General Motors' Cadillac luxury brand has dumped its conservatively styled, seven-passenger SRX crossover SUV and replaced it with a new version of the SRX designed to be like the Lexus RX 350 SUV.
The RX dominates luxury, midsize crossover SUVs, selling three times as many through August this year as its nearest rival among upscale five-passenger crossovers, the Lincoln MKX: 48,176 vs. 14,874, according to industry sales tracker Autodata. Caddy sold just 5,904 of the old SRX in that period.
The old SRX also is on Consumer Reports' "worst of the worst" list for perennial reliability problems, which hurts.
The remade 2010 SRX comes in two versions, differentiated only by the drivetrain. The one that Caddy says nine of 10 buyers will choose has a 3-liter V-6, GM six-speed Hydra-Matic automatic transmission and front-wheel drive (FWD) or all-wheel drive (AWD).
The high-end version, due in 30 to 60 days, comes only with AWD and lots of accessories. Its strong selling point: a 2.8-liter, turbocharged V-6 and Aisin Warner six-speed automatic. This powertrain also is used by Saab (once owned by GM) and Opel (about to be sold by GM). It boasts 300 horsepower and 295 pounds-feet of torque vs. the 3-liter's 265 hp and 223 lbs.-ft.
The 3-liter/Hydra-Matic combo is bad. The 2.8-liter/Aisin is very good.
A preproduction 2.8/Aisin test car delivered crisp shifts, up or down, without jarring or waiting. That made it immeasurably more pleasant to drive than the regular-production 3-liter test vehicle with its stumble-shift, wait-a-minute operation.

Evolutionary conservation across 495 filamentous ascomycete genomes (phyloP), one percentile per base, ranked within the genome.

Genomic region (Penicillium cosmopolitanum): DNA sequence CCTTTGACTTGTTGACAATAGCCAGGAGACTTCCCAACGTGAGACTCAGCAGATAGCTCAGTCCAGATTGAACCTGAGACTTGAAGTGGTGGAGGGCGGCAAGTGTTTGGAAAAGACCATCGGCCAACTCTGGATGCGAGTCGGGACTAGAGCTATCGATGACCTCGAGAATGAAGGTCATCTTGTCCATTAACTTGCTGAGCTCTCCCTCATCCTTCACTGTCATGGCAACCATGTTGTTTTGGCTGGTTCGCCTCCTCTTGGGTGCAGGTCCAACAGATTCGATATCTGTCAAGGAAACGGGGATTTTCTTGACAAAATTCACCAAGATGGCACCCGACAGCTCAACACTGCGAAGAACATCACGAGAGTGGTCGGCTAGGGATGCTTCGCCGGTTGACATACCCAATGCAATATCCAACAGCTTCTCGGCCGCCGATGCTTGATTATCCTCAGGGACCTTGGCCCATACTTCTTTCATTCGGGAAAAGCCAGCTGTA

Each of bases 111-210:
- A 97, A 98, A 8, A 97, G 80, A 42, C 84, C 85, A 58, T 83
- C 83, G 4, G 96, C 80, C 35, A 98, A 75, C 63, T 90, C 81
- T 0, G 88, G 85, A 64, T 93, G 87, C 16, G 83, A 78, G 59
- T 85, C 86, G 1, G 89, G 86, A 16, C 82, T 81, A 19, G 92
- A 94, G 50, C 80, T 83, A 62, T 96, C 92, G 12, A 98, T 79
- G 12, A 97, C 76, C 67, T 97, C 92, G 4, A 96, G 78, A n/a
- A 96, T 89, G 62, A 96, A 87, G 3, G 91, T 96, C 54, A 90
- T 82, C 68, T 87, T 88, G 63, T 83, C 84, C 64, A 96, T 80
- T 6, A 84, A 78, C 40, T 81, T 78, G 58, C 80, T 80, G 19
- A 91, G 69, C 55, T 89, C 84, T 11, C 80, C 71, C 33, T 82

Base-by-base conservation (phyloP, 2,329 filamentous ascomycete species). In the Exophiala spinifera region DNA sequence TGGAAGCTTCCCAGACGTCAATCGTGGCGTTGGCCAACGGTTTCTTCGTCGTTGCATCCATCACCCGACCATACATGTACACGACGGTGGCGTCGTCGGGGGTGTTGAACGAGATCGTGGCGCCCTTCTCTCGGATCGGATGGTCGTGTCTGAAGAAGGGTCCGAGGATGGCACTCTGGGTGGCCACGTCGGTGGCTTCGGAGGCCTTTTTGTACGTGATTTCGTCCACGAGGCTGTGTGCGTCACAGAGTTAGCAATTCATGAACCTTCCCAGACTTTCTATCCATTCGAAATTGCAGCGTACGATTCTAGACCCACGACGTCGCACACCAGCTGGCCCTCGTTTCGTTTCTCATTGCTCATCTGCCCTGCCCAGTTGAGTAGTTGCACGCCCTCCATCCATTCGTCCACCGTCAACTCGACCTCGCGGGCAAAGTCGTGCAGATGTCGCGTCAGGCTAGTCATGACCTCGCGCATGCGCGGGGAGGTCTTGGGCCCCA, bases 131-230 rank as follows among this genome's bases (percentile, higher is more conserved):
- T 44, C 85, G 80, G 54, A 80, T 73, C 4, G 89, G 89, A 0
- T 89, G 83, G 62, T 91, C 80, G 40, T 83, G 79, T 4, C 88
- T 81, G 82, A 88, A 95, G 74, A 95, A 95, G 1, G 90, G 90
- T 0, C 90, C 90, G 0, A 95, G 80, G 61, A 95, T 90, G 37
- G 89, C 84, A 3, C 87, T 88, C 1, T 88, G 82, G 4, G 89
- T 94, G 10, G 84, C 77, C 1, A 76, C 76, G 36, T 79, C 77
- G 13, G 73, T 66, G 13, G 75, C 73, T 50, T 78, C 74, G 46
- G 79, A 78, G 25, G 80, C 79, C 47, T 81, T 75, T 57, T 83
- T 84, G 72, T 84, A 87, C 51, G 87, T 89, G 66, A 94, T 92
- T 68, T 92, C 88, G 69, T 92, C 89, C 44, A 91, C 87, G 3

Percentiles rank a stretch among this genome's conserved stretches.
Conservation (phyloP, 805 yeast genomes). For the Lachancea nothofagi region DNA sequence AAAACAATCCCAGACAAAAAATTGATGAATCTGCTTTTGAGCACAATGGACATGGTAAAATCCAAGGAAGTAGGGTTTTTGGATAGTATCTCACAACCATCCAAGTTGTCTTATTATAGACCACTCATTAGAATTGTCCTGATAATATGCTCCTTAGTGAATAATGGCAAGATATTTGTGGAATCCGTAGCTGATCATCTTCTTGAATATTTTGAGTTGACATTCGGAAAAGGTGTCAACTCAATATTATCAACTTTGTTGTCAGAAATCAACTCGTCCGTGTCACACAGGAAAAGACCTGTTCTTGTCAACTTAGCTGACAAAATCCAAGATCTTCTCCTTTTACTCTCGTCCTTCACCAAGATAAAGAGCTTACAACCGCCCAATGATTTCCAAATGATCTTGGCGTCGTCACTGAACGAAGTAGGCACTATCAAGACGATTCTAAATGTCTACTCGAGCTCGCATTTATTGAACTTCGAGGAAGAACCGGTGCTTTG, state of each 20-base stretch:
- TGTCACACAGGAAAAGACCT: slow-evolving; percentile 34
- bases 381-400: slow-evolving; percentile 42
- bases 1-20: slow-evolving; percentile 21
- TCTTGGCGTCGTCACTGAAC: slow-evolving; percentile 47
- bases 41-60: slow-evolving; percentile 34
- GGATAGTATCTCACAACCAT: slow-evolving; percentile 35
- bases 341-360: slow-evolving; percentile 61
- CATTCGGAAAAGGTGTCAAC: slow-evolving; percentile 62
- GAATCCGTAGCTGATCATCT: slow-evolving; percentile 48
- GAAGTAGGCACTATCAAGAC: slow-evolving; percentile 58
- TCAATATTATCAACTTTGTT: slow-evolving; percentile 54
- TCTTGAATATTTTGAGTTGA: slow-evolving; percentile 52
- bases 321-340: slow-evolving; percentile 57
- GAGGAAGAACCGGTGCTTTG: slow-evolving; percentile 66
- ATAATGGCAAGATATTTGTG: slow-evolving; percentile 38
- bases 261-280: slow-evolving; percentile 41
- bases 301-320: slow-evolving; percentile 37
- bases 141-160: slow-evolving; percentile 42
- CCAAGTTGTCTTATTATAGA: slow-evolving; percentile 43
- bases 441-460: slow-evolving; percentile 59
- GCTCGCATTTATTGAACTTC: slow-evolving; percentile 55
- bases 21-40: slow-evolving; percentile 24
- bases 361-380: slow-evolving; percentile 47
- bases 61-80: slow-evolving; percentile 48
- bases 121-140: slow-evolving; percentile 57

Caddy's 2.8 turbo V-6 rolled out sweet, unending force. It's tuned to deliver the turbo's full measure of power-increasing boost at just 2,000 rpm and hold it through 5,000 rpm. No lag, no sag. Yum.
The 2.8's additional hustle was a bonus, but you needn't want the extra power to prefer the 2.8. You only need to favor a drivetrain that works right.
Exact pricing isn't set, but expect the 2.8 turbo model to start at about $49,000, about $3,000 more than a similarly equipped 3-liter vehicle, says Bob Reuter, global chief engineer for GM's compact crossover SUVs, including the Chevrolet Equinox, last week's Test Drive.
GM considered basing Equinox and SRX on the same platform but chose a separate chassis for SRX because it wasn't certain GM could make a Caddy with Chevy underpinnings, Reuter says.
Reuter predicts the 2.8 will get the same highway and combined city/highway mileage ratings as the less-powerful 3-liter and be rated just 1 mpg lower in city driving. But the 2.8 turbo engine requires premium fuel, while the 3-liter takes regular.
Regardless of drivetrain, the new SRX is:
•Stylish. Stubby-sexy, and the taillights form a vestigial tailfin in a nod to Caddy's fin-filled heritage.
•Trim-fitting. Room for just five now, in two rows, rather than seven in three rows, and not a lot of knee room in back. The rear seat doesn't slide fore-aft as the Lexus' does.
•Endearing. Has nifty storage area below cargo floor and track on the floor to hold accessories. The iPod connection, buried in the console, is white for easy visibility. Navigation screen disappears into the dashboard, rises when you turn it on. Power tailgate opens with a touch on the gate handle, the remote key fob or a button inside. It lets you adjust how high the gate opens, in case you're short or park under low ceilings. Nice array of little things that make a big difference.